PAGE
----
We were taking a break on a rocky outcropping at 13,400 ft when I was hit by a terrible headache. My temples throbbed as my heart pounded in my head. The pressure was sudden and acute. I felt as if my blood vessels might burst.
“Vamos,” our guide said. “Time to go.”
We were on day two of a three-day trek across the Andes that would take us across twenty miles and up to 15,600 ft. We had already ascended about 1000 ft that morning, but had twice as far to go until we hit the summit of Sicllaccasa Mountain, before we could begin the sharp descent to our camp for the night.
I’d spent months preparing for this trek, hiking seven or eight hilly miles every weekend day. But I soon realized that no amount of exercise at sea level was going to help me breathe freely at that altitude, and all of my “training” seemed naïve, absurd. I got winded after walking only short distances, my heart hammering in my chest. I just couldn’t catch my breath.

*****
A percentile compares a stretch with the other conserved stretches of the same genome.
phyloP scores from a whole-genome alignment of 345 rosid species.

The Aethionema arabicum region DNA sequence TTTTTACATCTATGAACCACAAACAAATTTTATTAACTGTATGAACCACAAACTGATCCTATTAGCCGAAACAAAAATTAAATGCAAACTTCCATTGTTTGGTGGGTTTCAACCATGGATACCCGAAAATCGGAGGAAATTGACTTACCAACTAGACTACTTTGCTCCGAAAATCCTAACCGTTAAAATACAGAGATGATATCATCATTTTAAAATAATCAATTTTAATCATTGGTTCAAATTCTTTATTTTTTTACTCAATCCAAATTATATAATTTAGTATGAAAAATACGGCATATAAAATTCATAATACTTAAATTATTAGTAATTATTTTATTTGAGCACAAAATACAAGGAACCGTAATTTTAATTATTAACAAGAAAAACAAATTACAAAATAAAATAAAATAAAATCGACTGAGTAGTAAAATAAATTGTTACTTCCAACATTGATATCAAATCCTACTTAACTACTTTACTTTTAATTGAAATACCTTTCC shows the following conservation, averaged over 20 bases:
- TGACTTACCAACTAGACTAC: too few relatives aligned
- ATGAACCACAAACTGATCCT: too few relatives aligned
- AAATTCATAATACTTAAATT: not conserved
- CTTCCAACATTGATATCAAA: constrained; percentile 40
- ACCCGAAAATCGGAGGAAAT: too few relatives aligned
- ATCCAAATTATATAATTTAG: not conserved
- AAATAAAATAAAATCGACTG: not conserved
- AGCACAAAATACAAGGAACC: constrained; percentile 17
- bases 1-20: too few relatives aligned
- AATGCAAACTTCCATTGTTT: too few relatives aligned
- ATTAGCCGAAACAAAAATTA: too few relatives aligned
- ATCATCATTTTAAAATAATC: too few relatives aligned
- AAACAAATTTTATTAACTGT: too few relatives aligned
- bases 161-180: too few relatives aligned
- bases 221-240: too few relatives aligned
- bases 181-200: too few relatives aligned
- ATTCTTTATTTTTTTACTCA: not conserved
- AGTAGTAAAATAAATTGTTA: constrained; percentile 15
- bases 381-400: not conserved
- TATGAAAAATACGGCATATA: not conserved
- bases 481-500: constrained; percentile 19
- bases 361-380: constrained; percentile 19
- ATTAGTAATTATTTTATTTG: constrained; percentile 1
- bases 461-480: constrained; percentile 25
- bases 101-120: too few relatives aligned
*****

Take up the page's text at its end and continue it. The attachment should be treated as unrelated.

All around me, other members of my group were taking swigs from their water bottles and zipping up their backpacks, ready to get back on the trail. I remained where I was with my head in my hands, trying not to panic. I couldn’t stand up, let alone resume our breathless hike up the mountain. My fingers and toes prickled with sharp pins and needles as anxiety washed over me. What if I physically couldn’t go on? What would happen to me? Certainly they couldn’t leave me behind. But was it too late to turn back? Could I even make the trek back down the mountain? And how mortified would I be to give up? To FAIL? What would everyone think of me?
As my panic increased, so did my heart rate and the pain in my head. I had to do something.
I fished through my backpack for some ibuprofen, and then managed to get to my feet and seek out our guide, Gerson.
“Do you have anymore magic potion?” I asked, referring to the golden liquid that acted essentially as herbal smelling salts, calming both the mind and the belly. He had passed it around on the bumpy ride to the trailhead.